Time to revisit WWII, only with a paranormal flavour, in Nine Witches Family Disruption, an adventure from Indiesruption and Blowfish Studios, reviewed on the PC via Steam.
A pixel art style presentation, it’s jam-packed with witty dialogue, an excellent story, and plenty of variety. Similar to a point and click, but more ‘arcade-like’ as you take direct control of your chosen character, pressing a corresponding key/button for an action, much like a verb wheel.
It’s suggested to use a controller, and as no police officers were knocking on my door, this advice was ignored, and I played with the keyboard. It’s perfectly fine to do so, but as you’re switching between characters with several commands, a controller is recommended.
Nine Witches Family Disruption PC Review
A bit of exposition. Set during WWII, you play two characters; Professor Alexei Krakovitz and Akiro Kagasawa. The first is a paranormal expert, the second is his muscle, but mostly lackey. Well, that’s playing it down quite a bit, but the gist.
After a visit by the Prime Minister himself, the duo set on a mission to Sundäe, located in Norway where a German division, under the guise of the Okkulte-55, is about to unleash a weapon that could change the direction of the war.
The two must infiltrate the town, gaining access by outsmarting the guards, then work with the locals to uncover what is going on. Krakowitz has paranormal abilities which will gain you access to locations and initiate clues through dialogues with the dead, while Kagasawa is a bit more hands-on.
Humour was evidently going to play a part in this game, and it went the extra mile. The writing in Nine Witches Family Disruption is wickedly witty, like a twisted Indiana Jones arc. With a lot of point and click variants, there’s always the habit of making references to the Monkey Island series.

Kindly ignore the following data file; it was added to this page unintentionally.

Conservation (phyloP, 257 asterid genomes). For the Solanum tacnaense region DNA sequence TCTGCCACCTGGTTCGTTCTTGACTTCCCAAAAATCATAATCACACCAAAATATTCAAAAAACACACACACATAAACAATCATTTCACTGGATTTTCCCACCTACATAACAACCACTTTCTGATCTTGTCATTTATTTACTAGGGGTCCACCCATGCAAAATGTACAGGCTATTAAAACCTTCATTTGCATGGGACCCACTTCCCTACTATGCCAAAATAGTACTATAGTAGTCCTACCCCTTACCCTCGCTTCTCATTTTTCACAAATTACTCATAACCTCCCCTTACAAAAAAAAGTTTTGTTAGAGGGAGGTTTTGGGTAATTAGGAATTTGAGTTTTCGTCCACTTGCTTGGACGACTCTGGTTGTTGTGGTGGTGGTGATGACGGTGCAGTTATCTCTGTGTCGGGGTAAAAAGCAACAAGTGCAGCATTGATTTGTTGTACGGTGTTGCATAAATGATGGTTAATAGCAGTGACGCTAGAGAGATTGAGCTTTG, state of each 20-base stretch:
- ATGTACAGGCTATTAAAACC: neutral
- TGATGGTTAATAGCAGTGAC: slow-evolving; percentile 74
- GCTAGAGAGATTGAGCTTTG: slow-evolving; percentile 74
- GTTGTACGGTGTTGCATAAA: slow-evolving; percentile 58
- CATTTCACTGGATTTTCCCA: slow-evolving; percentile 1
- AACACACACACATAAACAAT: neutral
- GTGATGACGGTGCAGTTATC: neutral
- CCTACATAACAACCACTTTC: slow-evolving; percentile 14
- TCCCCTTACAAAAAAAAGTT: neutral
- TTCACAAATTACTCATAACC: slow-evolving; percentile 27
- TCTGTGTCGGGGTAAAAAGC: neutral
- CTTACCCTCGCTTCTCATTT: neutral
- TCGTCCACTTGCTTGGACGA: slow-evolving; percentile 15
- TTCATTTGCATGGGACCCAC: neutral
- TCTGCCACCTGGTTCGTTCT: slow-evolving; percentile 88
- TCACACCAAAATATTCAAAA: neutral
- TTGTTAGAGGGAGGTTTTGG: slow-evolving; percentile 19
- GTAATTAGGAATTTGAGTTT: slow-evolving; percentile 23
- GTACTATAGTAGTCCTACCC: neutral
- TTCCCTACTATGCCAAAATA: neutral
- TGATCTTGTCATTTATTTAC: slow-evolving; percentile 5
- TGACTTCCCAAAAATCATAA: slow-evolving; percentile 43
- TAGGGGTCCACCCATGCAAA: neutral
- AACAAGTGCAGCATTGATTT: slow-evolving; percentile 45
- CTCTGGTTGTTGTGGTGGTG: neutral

Is Anybody There?
We’re all fans of the game, but it’s definitely time to move on. The writing here isn’t about in-jokes and rubber chickens with pulleys in it, but creating a completely unique setting. Switching between the two main characters instils a bit of variety in the game, and both protagonists have their strengths.
Krakowitz has that uncanny ability to astral project on command, leaving his wheelchair-bound body to freely mingle with the dead, move through doors, plus highlight some points of interest. Kagasawa, on the other hand, is the dog’s body and muscle. In some respects, the relationship reminded me a little of The Adventures Of Bertram Fiddle.
Returning to the humour, I anticipated that this would carry the game as the presentation wouldn’t be something to give much feedback on. Despite its pixelated display, the visuals in Nine Witches Family Disruption are brilliant.
When limited to such a low resolution, it’s incredible how detailed objects can be, coupled with a bloody brilliant colour palette. It’s not all praise, however, as even though graphics were gorgeous, in context, it was quite difficult to distinguish objects as you either couldn’t see them or perceived them as part of the backdrops.